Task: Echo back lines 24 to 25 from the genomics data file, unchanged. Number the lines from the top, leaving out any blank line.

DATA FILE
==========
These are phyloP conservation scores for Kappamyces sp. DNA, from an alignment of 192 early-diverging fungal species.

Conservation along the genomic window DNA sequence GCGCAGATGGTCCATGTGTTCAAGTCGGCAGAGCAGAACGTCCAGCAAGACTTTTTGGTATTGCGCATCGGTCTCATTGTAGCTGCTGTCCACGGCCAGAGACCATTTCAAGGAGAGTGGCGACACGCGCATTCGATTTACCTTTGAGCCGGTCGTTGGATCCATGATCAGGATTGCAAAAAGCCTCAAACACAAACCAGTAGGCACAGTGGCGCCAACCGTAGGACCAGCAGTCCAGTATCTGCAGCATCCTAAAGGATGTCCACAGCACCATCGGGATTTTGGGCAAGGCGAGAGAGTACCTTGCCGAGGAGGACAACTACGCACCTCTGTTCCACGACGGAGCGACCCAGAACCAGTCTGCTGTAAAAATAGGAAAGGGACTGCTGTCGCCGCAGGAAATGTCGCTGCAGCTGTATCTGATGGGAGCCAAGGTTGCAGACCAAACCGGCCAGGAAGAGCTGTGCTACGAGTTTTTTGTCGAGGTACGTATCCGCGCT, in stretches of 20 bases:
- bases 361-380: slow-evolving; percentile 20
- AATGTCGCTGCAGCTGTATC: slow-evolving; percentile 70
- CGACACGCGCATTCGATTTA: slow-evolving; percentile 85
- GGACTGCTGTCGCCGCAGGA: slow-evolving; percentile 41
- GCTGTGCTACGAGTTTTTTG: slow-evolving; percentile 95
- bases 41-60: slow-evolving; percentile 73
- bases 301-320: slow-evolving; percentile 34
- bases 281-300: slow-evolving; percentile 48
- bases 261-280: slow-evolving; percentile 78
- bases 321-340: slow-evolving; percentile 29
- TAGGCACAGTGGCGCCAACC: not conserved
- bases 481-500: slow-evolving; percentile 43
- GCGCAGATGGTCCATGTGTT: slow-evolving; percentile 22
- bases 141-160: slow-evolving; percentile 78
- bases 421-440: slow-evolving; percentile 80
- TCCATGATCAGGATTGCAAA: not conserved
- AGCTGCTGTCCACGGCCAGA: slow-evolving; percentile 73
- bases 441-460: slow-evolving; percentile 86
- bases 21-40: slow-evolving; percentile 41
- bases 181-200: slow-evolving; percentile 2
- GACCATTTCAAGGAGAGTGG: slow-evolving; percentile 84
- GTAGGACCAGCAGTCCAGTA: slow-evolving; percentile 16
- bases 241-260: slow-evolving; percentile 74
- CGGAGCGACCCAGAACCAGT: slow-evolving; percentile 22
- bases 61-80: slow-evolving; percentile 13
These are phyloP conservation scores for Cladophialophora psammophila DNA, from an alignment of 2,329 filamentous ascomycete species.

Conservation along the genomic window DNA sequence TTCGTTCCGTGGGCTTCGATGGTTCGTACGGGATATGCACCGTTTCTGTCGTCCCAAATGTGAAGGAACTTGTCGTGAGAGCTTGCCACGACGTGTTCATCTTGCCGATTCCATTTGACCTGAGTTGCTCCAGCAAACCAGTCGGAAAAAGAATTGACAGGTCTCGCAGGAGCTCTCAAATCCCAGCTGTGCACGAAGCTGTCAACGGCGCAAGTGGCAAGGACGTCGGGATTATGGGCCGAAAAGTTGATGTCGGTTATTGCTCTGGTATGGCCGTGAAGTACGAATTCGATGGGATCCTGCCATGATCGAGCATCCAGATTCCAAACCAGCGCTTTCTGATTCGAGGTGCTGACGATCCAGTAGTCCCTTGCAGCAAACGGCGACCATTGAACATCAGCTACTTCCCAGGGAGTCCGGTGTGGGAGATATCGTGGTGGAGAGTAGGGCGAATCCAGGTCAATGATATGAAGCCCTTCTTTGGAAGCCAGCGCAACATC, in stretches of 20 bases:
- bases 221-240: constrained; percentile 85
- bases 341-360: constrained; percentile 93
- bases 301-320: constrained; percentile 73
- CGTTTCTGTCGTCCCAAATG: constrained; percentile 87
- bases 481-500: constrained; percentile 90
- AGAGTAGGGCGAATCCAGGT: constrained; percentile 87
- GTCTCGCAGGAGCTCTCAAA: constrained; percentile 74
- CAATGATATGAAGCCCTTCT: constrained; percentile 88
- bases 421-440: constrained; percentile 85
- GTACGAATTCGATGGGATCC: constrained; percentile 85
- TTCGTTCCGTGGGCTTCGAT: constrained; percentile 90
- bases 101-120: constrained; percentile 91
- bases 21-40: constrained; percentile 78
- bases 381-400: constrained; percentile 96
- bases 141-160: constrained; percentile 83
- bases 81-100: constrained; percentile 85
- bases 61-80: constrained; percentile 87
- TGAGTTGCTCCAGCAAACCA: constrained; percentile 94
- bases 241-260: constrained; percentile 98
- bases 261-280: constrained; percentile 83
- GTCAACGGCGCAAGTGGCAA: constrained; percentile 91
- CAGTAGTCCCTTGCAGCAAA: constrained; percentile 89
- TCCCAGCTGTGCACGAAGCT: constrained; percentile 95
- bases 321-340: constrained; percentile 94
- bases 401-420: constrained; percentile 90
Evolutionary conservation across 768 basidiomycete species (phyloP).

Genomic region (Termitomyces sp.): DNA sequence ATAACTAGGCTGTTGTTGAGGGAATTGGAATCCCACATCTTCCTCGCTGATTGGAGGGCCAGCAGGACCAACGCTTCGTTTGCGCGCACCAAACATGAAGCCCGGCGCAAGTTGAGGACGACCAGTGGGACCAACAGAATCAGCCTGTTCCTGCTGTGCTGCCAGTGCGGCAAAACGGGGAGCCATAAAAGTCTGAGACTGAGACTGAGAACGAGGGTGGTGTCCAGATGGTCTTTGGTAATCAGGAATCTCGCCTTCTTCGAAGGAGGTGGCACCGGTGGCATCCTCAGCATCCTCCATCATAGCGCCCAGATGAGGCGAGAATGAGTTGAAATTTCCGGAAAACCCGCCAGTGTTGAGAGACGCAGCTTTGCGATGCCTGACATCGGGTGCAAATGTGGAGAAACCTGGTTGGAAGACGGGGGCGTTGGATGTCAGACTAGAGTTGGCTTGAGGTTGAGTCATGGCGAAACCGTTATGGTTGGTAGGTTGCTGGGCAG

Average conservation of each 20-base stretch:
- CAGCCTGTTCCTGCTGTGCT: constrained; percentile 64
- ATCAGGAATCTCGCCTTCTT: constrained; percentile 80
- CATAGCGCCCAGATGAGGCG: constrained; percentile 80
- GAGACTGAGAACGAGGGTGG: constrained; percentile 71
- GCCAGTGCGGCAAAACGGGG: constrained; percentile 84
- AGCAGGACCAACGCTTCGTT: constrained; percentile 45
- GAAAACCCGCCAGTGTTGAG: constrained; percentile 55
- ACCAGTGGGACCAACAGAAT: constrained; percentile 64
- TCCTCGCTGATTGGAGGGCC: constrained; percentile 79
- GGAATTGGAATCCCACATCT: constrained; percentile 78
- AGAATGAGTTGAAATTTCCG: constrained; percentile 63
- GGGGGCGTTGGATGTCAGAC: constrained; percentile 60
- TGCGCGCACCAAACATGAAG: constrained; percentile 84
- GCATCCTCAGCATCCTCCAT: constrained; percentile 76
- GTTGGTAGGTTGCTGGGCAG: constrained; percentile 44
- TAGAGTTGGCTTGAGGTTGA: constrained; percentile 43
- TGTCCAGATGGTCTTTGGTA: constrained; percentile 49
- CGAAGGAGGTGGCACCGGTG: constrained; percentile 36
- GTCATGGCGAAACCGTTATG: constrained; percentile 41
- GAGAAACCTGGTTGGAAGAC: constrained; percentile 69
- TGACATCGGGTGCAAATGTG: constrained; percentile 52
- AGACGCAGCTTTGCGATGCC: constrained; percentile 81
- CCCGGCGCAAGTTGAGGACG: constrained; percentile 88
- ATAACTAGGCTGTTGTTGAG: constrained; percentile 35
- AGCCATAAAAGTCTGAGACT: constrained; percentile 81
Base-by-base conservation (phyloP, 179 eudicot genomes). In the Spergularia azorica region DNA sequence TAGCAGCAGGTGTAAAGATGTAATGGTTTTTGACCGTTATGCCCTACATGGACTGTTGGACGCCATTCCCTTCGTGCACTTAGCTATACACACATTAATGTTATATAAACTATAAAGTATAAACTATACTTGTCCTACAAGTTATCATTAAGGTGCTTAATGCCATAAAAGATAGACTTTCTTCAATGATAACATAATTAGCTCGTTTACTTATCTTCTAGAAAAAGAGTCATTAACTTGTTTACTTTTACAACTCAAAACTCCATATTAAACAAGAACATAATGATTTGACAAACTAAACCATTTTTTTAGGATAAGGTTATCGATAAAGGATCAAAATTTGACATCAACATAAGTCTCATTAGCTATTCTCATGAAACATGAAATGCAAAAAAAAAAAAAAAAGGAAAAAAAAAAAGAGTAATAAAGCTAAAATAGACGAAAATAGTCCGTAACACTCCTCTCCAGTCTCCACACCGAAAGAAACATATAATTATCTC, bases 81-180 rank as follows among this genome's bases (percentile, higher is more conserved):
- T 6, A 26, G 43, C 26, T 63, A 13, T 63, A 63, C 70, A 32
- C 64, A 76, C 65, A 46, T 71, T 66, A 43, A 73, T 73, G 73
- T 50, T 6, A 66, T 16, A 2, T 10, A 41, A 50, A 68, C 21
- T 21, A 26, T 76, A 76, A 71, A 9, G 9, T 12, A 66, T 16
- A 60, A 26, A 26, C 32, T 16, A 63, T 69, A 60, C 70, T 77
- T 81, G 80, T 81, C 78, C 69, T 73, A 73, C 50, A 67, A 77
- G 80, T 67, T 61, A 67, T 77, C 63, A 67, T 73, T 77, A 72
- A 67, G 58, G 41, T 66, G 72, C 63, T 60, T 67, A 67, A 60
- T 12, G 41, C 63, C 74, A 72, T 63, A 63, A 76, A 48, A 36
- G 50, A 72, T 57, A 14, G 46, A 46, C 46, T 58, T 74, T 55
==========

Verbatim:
- GTAGGACCAGCAGTCCAGTA: slow-evolving; percentile 16
- bases 241-260: slow-evolving; percentile 74